EFCG demands EU inspections of foreign API makers
European API makers are calling on regulators there to get into active pharmaceutical ingredient manufacturing plants in China and elsewhere to insure safety of EU drugs and quit giving their competitors the advantage of not having to meet high standards.
The European Fine Chemicals Group (EFCG) has issued a position paper saying that Europe should have "mandatory inspections of all global API manufacturers" but doesn't have to bear the entire cost. It can work with the U.S. and other countries through mutual recognition agreements, relying on inspections conducted by partners. It is an approach the U.S., Europe, Australia and others are already exploring in the face of the fact that the bulk of API manufacturing is now being done in low-cost countries like China and India that have lagging regulatory watchdog operations.
The EFCG says current rules and a new law that requires drugmakers to audit their suppliers are not going to get the job done.
"Today, about 70% of all APIs consumed in Europe are imported from China and India, where their factories are rarely inspected for compliance with EU standards by EU authorities.
"This has led certain unregulated API manufacturers in developing countries, especially in China and India, to compete aggressively in the market with ~30% lower prices due to lower labor costs and noncompliance with local environmental and safety regulations, for an API quality often less than the required EU standard. Such products can be harmful to health, as they may contain unknown impurities that can provoke side effects or adverse reactions." The paper points to the 80 or more deaths that occurred in the U.S. in 2008 when tainted Chinese heparin got mixed into drugs used in the U.S. Regulators determined that Chinese API makers had used unsuitable ingredients to cut costs.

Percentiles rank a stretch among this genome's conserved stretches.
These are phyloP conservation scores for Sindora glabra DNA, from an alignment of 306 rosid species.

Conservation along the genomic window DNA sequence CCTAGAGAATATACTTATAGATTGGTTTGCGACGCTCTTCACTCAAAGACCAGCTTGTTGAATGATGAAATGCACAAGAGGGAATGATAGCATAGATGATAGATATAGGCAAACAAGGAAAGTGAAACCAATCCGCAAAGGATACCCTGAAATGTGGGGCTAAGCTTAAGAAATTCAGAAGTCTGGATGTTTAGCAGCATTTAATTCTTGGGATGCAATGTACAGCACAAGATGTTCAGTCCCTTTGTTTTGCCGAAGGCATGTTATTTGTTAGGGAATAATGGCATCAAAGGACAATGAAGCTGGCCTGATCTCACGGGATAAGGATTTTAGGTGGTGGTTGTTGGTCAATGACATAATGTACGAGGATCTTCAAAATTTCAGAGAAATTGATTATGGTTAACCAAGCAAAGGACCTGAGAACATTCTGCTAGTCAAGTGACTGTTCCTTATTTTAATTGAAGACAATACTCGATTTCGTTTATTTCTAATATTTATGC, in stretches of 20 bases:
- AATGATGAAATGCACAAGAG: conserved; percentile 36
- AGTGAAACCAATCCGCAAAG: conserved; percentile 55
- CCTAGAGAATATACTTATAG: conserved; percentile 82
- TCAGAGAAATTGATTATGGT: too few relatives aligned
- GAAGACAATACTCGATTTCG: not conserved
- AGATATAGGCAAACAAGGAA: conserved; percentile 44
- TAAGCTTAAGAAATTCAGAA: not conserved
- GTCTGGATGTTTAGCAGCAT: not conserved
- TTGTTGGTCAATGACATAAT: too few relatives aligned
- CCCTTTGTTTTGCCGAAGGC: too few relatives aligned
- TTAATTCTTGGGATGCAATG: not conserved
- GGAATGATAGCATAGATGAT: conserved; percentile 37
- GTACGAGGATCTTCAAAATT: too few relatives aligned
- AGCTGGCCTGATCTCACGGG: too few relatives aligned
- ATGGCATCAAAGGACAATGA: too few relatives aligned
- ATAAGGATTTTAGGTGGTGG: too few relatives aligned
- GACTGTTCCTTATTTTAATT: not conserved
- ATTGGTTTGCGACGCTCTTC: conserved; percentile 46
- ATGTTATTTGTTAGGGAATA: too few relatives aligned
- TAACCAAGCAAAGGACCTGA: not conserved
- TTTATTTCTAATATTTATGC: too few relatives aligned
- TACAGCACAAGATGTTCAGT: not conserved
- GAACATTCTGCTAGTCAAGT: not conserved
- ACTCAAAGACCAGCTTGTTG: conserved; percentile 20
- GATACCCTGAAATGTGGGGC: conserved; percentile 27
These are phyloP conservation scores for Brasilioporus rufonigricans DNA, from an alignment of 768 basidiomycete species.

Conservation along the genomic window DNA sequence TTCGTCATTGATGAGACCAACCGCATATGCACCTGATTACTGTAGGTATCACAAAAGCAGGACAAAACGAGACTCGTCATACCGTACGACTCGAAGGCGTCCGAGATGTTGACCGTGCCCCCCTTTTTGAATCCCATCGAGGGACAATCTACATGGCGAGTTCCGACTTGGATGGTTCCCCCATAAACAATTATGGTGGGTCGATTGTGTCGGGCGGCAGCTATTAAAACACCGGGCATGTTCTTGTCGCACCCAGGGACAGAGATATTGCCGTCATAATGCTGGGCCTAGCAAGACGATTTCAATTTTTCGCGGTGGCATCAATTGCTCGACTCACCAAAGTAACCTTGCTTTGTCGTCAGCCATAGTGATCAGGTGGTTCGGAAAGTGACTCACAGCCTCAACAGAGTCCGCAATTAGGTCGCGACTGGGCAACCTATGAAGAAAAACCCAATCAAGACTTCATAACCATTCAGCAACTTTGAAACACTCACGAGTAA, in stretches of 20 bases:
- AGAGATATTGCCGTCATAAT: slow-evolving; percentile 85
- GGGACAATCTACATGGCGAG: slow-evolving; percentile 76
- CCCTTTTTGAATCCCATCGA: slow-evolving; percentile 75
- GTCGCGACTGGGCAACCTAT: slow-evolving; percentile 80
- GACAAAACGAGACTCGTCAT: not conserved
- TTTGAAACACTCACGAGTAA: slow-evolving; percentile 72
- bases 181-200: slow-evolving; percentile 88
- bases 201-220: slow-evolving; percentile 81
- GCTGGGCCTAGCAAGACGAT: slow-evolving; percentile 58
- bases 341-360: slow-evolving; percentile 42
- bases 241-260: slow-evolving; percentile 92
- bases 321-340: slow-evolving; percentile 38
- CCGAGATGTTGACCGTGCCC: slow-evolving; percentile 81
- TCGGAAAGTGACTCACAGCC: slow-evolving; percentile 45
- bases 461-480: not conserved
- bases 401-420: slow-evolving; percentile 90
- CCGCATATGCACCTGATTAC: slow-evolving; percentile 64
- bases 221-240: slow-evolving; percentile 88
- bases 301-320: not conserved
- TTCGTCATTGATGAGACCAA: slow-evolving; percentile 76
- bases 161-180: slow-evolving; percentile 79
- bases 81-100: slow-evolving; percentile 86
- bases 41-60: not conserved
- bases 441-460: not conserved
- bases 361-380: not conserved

"There is a big difference in the quality of an audit and an inspection performed by a national authority," the paper says.
The group points out that some players in Europe are worried that when the new audit rule takes effect in July, many API makers will not comply and there will be a shortage of ingredients. But the EFCG says European API makers used to be the key source of ingredients and they are ready to re-open plants and meet whatever demand there is.
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